You can then structure a business plan that includes using residents, physician extenders, and MLP's (slaves, slaves, and sharecroppers) to soak up some of the revenue less dense and negative activities and let you spend more time doing the revenue dense activities. Better yet, get the hospital to pay for these functionaries so that you are set free to sit in a windowless room and read EMG's day and night or whatever revenue densest activity it is you have.
Grim, but the hospitals and more knowledgeable practices crunch these numbers, and so should you. Radiology - pure revenue, no wasted motion of the jaw or ask me what - just neurons firing - is the extreme example. But again, money is not why you went into medicine, so let's step away a bit and get real and budget your ideal week of work. You have to know what it is that will keep you running on that wheel and how much it is worth.
If you find that the chairman - recommended jobs are not exactly what you want, you then have the recruiting industry. As long as you are mobile and not wed to absolutely having a metropolis with a Chinatown, and you realize that first jobs are like first wives, the recruiters are not so bad if you know what they're good for.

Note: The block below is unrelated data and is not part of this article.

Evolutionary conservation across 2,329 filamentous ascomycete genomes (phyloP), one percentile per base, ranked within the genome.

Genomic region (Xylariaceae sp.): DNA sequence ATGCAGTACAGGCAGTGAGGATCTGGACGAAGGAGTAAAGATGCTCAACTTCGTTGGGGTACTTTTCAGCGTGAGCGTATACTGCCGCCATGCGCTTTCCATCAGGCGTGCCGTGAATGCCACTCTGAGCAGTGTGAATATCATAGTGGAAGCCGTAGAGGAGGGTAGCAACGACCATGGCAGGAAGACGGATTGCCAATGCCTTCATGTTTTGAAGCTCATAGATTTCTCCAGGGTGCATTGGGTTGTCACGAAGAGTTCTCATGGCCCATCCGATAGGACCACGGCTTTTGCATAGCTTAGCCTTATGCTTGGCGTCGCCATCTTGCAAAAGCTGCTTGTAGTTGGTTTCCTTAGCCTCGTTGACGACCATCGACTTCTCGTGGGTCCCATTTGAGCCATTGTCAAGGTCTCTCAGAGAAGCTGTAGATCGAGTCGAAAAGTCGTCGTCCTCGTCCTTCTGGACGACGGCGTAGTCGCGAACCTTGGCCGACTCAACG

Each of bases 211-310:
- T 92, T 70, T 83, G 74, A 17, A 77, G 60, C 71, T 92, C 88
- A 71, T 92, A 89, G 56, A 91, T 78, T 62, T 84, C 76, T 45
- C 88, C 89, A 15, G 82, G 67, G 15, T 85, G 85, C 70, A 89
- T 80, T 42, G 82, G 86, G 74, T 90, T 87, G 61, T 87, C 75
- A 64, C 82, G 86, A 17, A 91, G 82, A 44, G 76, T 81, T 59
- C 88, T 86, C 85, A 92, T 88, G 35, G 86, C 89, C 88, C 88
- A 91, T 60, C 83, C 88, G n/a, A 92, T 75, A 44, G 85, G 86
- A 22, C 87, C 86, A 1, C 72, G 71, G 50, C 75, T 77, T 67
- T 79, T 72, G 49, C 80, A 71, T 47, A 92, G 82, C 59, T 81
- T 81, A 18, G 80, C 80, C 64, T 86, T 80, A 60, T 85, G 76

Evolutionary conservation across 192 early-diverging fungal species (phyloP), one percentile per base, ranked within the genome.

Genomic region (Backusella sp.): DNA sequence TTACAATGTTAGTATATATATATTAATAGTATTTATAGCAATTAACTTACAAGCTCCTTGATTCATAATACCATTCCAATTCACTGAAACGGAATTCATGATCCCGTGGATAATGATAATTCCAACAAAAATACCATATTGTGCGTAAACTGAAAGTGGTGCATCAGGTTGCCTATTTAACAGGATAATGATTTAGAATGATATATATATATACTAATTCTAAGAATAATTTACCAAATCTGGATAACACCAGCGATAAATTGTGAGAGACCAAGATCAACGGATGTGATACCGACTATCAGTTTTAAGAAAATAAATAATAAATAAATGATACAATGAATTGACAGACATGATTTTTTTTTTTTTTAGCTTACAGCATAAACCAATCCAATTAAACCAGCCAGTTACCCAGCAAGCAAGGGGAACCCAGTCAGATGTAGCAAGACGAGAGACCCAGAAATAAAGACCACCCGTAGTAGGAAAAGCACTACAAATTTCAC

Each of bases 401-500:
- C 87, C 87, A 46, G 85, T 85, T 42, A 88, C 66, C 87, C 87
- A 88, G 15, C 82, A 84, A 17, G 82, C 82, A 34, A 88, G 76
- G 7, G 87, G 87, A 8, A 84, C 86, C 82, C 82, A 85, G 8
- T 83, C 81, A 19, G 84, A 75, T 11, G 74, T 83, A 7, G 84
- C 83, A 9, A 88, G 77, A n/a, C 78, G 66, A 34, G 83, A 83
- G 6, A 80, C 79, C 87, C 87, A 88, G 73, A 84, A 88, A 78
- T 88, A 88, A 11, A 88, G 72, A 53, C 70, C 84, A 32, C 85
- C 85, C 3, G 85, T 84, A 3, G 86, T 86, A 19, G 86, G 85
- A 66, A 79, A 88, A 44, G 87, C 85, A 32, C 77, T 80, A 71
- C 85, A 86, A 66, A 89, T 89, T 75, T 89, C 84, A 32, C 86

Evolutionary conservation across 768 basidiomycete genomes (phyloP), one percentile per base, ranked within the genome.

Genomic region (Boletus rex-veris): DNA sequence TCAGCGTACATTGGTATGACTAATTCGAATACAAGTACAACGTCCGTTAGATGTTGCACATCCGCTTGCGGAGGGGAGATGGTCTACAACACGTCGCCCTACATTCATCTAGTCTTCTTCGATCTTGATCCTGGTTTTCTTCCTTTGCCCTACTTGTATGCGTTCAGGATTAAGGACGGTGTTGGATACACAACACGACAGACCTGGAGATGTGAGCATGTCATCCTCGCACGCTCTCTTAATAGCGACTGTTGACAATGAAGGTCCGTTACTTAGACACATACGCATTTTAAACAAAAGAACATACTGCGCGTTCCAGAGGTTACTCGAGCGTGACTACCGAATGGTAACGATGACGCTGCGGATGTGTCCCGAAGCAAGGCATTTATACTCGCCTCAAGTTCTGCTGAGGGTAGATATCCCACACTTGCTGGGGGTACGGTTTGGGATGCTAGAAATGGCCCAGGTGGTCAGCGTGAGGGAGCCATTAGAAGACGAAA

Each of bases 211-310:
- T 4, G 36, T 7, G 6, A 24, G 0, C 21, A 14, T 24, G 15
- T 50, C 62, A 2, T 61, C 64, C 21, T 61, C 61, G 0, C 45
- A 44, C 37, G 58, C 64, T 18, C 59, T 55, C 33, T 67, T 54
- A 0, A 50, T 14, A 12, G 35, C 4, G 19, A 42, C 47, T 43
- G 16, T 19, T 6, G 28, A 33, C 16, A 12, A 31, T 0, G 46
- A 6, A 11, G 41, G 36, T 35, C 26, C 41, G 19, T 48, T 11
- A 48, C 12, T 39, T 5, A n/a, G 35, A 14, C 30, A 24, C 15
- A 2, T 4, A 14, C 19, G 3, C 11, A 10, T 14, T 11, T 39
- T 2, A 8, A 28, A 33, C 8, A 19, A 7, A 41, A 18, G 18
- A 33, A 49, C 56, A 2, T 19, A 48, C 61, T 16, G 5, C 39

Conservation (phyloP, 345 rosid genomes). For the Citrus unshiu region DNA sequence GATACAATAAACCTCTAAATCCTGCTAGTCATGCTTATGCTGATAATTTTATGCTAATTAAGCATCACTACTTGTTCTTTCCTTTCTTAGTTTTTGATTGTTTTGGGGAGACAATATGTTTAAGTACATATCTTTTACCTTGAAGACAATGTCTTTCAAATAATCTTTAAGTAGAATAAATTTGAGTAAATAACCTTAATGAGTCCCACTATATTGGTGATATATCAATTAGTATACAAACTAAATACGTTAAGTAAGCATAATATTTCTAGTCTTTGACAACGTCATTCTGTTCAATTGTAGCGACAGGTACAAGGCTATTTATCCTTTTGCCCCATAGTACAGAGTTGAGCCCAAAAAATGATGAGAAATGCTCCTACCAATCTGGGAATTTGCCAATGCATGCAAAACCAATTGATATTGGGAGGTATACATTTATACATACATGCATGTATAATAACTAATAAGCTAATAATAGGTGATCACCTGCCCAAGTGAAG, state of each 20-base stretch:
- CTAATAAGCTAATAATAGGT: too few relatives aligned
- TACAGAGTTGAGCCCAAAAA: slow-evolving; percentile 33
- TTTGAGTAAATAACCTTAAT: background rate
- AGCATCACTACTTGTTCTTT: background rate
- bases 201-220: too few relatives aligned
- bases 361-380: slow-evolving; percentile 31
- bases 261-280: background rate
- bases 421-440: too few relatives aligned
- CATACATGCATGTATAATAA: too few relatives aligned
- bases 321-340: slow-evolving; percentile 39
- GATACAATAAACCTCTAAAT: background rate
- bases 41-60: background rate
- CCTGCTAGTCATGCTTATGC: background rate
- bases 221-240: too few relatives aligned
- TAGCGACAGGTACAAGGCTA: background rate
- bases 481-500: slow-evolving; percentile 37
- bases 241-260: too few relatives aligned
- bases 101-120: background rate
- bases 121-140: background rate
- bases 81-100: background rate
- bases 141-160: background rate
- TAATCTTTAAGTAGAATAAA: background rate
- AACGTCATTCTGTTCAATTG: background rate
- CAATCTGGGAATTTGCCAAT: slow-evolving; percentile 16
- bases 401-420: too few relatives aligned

Matchmaker, matchmaker, make me a match! Typically, a practice makes a contract with a recruiter on contingency of a hire - typically this fee runs about $15-20k. If they hire you without a recruiter, the practice keeps that $15k - which is good negotiating room. Recruiters are then like a real estate agent and use their own ad language. But if you must, you should USE them. If you are a good candidate, their relationship just became worthwhile - to the tune of 15k. That's like a $300,000 house.
Don't be an easy mark. Let them know you are looking at other positions with other recruiters. Get them to pitch more than one position at you. That way, you can ask compare and contrast questions. They are your job-finding assistants and make them earn their keep. Get data - how many hip replacements at that hospital? How much trauma? How many orthopods? How many primary care physicians? Who else is practicing in your field there? The good recruiters will have this info.